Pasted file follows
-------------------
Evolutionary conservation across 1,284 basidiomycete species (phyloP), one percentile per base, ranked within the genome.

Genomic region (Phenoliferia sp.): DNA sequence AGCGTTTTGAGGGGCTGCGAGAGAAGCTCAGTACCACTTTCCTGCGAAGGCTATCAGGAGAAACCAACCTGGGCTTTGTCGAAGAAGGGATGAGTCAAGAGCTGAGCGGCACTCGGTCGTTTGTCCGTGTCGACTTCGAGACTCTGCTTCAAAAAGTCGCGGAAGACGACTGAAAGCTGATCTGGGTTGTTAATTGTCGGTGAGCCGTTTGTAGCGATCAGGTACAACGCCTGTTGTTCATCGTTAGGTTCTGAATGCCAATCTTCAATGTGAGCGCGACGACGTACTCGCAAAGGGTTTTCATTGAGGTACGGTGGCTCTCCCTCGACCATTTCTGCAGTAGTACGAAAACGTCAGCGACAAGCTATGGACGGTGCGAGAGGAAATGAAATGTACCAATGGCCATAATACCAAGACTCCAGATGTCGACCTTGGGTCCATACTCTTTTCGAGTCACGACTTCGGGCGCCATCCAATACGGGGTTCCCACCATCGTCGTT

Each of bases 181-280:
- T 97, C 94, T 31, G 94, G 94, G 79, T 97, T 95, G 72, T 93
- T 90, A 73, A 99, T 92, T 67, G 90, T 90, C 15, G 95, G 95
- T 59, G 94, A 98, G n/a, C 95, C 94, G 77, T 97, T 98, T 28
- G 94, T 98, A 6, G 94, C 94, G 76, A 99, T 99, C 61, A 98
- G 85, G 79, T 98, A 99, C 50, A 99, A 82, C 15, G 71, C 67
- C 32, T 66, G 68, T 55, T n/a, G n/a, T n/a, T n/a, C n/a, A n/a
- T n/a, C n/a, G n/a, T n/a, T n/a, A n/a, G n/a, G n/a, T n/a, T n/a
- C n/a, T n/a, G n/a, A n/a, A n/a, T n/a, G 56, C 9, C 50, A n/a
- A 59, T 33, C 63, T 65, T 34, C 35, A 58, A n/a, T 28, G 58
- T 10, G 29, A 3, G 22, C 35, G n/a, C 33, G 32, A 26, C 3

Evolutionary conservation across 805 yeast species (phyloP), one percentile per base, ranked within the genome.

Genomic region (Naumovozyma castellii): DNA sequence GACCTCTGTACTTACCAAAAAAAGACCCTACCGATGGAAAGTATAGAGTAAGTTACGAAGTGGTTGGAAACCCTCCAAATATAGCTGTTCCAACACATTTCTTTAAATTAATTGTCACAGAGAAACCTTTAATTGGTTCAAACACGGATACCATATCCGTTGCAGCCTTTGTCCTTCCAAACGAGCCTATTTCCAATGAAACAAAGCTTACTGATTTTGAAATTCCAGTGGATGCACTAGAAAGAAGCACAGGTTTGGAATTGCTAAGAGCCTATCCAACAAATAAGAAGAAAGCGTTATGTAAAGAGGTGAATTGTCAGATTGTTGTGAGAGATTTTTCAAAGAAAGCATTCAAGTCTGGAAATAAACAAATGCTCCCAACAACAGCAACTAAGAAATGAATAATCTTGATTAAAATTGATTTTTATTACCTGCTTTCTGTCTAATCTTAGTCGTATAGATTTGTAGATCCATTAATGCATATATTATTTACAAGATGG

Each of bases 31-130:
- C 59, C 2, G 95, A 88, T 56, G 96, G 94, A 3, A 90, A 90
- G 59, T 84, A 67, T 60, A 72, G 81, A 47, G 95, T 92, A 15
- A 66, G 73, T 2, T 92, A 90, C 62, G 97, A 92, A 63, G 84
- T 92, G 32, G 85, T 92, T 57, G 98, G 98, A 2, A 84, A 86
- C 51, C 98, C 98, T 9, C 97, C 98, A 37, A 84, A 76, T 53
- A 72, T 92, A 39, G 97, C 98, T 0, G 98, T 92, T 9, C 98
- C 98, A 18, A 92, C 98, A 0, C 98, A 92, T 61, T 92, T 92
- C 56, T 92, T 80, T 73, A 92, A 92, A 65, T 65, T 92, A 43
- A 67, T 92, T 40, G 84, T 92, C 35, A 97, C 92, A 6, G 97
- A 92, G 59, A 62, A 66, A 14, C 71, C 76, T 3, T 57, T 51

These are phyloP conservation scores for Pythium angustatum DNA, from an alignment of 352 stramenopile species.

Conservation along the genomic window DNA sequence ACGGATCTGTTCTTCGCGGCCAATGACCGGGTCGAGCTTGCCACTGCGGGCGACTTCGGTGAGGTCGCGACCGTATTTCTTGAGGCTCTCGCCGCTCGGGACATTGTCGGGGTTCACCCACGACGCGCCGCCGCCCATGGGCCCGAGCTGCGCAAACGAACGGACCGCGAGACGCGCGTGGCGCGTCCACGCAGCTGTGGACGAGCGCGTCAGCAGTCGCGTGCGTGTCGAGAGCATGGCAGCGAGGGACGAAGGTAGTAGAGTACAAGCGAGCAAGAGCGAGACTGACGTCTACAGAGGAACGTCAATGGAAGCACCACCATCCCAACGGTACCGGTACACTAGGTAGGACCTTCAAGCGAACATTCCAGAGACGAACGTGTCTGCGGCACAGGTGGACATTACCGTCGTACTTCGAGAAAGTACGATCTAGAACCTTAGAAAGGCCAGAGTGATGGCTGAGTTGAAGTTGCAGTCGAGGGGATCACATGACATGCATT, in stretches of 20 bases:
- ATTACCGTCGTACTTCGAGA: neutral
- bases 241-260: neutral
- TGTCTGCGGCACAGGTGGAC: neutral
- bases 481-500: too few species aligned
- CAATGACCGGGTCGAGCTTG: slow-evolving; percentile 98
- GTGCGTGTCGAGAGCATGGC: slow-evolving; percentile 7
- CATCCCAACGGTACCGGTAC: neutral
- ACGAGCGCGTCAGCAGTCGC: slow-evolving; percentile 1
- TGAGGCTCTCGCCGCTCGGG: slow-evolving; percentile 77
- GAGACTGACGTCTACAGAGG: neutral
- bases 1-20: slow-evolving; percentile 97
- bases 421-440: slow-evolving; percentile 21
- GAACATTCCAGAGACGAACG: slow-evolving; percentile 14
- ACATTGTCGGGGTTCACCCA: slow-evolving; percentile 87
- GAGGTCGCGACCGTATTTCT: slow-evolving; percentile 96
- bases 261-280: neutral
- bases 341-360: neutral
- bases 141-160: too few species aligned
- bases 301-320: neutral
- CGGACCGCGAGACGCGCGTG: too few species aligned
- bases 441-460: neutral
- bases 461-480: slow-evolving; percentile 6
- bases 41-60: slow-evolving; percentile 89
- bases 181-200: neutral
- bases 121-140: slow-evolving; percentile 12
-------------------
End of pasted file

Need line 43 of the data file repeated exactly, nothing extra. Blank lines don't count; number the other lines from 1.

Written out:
- GAGGTCGCGACCGTATTTCT: slow-evolving; percentile 96